BONES AND SUNLIGHT- very important
The same elements that protect plant leaves from sunlight protect you from UV. (another reason to eat raw green foods) Without sunlight, the bones cannot become calcified. Sunlight builds the immune system and increases oxygenation of the skin. It lowers blood sugar. Sunlight brings more blood to the skin surface which helps heal cuts, bruises and rashes. Open wounds and broken bones heal faster in sunlight. Sunlight improves eyesight and hormones. The best UV protection is inner protection- from the food you eat. Get at least 30 minutes of sunlight each day. There is no mistake in nature. We need sunlight.
-makes bones denser and muscles stronger
It was shown that rats fed exclusively a diet of flour, calcium lactate, sodium chloride, and ferric citrate developed bone lesions characteristic of rickets in human infants. However, if the rats were exposed to sunlight for 15 or 30 min each day, there were no symptoms of rickets like those in the control rats housed entirely in the dark. This study illustrated the necessity to treat light as an experimental variable.
Vitamin D is not really a vitamin at all, because there is no dietary requirement as long exposure to sunlight is sufficient to initiate the conversion of 7-dehydrocholesterol to vitamin D3. The active form of the hormone is necessary for calcium absorption by intestinal cells and calcium uptake by bone-forming osteoclasts.
Because of the seriousness of rickets and because of seasonally inadequate sunlight in many geographical regions, most individuals obtain vitamin D from food such as eggs and fish oils, but there really is no replacement for pure sunlight. Extended withdrawal results in many health issues, particularly bone-related.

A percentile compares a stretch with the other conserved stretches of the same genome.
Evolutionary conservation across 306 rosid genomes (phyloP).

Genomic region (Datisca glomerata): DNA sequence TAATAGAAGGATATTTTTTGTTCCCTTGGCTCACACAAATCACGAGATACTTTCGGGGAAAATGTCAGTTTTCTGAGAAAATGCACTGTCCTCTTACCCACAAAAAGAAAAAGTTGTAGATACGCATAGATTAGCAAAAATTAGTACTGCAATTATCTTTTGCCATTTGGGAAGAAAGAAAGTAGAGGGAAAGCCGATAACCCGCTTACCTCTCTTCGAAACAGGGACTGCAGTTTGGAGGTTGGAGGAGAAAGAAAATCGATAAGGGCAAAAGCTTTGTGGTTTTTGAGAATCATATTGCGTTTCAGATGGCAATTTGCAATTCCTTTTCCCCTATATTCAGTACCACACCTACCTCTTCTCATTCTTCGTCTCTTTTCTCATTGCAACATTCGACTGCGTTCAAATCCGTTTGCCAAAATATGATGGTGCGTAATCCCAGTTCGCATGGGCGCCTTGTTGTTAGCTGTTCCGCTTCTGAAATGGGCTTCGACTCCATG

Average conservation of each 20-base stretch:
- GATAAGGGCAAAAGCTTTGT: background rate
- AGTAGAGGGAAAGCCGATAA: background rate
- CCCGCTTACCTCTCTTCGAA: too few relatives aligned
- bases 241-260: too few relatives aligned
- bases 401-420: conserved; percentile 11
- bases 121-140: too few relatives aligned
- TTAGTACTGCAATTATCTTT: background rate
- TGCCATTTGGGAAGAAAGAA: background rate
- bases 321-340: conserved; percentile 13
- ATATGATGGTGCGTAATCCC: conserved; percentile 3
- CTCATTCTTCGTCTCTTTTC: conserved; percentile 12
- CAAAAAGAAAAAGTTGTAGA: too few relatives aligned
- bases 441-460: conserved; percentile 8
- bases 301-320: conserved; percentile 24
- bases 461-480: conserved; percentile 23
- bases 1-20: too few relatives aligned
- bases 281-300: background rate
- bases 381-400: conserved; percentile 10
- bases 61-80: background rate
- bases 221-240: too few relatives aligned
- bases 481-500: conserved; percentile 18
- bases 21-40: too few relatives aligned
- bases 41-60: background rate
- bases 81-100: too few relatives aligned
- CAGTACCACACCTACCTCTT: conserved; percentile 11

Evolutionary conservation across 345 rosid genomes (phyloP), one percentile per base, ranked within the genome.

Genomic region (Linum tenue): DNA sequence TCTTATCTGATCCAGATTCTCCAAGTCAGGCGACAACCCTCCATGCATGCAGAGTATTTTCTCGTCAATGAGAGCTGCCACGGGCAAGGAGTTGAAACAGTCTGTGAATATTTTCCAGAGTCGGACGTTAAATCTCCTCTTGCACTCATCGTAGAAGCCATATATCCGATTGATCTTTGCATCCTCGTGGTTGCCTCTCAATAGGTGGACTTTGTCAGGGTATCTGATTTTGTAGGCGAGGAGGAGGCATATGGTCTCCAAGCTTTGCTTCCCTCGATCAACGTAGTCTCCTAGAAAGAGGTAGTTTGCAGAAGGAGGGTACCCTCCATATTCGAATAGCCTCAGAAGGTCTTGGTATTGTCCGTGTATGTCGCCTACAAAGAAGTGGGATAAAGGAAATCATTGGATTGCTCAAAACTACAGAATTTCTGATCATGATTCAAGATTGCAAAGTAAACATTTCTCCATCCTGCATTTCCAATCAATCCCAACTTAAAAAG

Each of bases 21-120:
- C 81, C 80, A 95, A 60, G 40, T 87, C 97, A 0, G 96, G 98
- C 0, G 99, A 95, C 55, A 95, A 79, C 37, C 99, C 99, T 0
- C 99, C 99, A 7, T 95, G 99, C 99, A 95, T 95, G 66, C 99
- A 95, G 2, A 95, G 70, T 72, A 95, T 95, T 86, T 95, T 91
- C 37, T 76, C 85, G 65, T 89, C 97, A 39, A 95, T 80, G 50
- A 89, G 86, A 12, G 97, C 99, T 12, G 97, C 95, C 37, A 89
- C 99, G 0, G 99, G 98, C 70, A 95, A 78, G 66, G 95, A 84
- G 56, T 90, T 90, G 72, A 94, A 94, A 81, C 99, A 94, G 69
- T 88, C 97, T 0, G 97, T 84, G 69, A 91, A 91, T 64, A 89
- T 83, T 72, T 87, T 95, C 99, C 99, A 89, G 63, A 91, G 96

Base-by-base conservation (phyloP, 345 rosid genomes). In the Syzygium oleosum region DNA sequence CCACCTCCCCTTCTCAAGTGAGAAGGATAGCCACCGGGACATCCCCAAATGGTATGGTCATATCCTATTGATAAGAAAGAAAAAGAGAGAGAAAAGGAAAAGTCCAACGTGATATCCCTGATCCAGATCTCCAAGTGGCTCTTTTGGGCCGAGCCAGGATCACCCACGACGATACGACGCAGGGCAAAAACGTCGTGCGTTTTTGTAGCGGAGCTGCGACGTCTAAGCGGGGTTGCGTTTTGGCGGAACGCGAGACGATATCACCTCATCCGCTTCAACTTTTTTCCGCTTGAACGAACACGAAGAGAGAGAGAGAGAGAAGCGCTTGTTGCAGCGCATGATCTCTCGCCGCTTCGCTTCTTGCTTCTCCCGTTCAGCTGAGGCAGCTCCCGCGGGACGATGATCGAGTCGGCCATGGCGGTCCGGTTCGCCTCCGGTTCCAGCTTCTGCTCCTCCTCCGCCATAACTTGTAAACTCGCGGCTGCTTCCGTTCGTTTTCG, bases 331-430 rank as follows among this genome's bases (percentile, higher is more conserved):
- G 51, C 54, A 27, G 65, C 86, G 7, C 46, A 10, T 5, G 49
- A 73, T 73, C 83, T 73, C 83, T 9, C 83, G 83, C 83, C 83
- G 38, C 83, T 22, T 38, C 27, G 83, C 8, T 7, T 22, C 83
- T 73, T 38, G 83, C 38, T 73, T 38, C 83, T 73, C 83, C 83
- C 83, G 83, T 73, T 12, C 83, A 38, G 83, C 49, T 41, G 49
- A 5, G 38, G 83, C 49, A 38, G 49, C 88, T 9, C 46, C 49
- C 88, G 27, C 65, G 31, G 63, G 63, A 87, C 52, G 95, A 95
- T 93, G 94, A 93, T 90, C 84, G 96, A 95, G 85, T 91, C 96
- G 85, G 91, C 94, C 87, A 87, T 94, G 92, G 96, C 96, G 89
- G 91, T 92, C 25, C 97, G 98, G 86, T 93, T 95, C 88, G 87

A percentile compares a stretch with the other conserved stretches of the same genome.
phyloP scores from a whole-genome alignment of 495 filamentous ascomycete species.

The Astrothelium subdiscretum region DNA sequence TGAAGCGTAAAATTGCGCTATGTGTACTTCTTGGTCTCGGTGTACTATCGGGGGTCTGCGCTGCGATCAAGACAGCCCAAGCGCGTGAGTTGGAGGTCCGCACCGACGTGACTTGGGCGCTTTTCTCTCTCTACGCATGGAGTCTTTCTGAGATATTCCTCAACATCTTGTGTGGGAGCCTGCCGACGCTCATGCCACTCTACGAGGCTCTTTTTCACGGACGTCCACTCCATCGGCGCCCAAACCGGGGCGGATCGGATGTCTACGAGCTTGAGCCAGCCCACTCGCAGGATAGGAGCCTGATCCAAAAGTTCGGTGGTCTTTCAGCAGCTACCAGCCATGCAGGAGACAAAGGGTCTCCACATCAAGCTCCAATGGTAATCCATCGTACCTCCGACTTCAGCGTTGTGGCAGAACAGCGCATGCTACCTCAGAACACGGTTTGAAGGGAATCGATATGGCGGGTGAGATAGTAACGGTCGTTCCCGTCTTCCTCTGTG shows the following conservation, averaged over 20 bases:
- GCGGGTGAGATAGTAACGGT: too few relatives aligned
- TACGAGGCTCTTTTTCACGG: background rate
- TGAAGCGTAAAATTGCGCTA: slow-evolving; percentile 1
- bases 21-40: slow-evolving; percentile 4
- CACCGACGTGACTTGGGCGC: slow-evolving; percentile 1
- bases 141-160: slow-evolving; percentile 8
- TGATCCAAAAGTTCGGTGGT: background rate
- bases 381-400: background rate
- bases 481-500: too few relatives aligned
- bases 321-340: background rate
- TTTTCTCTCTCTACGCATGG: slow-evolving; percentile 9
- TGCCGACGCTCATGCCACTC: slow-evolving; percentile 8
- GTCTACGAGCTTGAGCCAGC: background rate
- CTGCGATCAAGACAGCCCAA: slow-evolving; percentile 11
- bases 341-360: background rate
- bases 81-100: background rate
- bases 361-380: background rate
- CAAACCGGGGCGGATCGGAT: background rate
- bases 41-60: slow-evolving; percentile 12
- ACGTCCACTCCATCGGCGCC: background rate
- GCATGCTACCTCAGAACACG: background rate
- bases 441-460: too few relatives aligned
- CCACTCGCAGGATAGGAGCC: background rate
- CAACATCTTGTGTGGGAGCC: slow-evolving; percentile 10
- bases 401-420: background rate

Rickets seems to be making a small comeback due to fear of skin cancer. The disease manifests itself as abnormal bone growth, and enlargement of cartilage at the ends of long bones. Where bones must support weight, such as the legs and pelvis, the skeleton is likely to become bent or deformed. The result is often knock-knees, bowlegs, and deformities of the chest and pelvis. In temperate climates or the tropics, vitamin-D deficiency usually results from poor diet rather than from lack of exposure to ultraviolet rays of sunlight.
Symptoms of sunlight deficiency include: ¥ Painful bones.¥ Bone pain or tenderness - arms, legs, spine, pelvis ¥ Dental deformities¥ Restlessness, especially at night ¥ Weakness, progressive - decreased muscle tone (loss of muscle strength), decreased muscle development ¥ Muscle cramps¥ Increased susceptibility to fractures ¥ Fever. ¥ Dental problems, such as deformed teeth or soft tooth enamel. ¥ Deformities of the skeleton, such as bowed legs, kyphosis ('hunch-back'), scoliosis (sideways curves of the spine), outward jutting breastbone or abnormal skull shape. ¥ 'Rickety rosary' (osteoid bumps), which are abnormal bumps of bone¥ Slowed growth and development. ¥ Progressive loss of muscle tone and strength. ¥ Muscle cramps. ¥ Tetany (relentless muscle spasms)
A range of causes Some of the contributing factors and causes of rickets include:
¥ Lack of dietary calcium. ¥ Lack of dietary vitamin D. ¥ Insufficient sunlight exposure. ¥ The use of sunscreen lotions when outside. ¥ Exclusive breastfeeding without vitamin D supplements for the baby. ¥ Disorders of nutrient absorption such as short bowel syndrome. ¥ Kidney disorders such as renal tubular acidosis. ¥ Some liver disorders that affect absorption of dietary fats. ¥ Hyperparathyroidism.
Maintaining good posture helps to correct skeletal deformities
Vitamin D deficiency not only causes rickets among children but also precipitates and exacerbates osteoporosis among adults and causes the painful bone disease osteomalacia. Vitamin D deficiency has been associated with increased risks of deadly cancers, cardiovascular disease, multiple sclerosis, rheumatoid arthritis, and type 1 diabetes mellitus.
The avoidance of all direct sun exposure increases the risk of vitamin D deficiency, which can have serious consequences.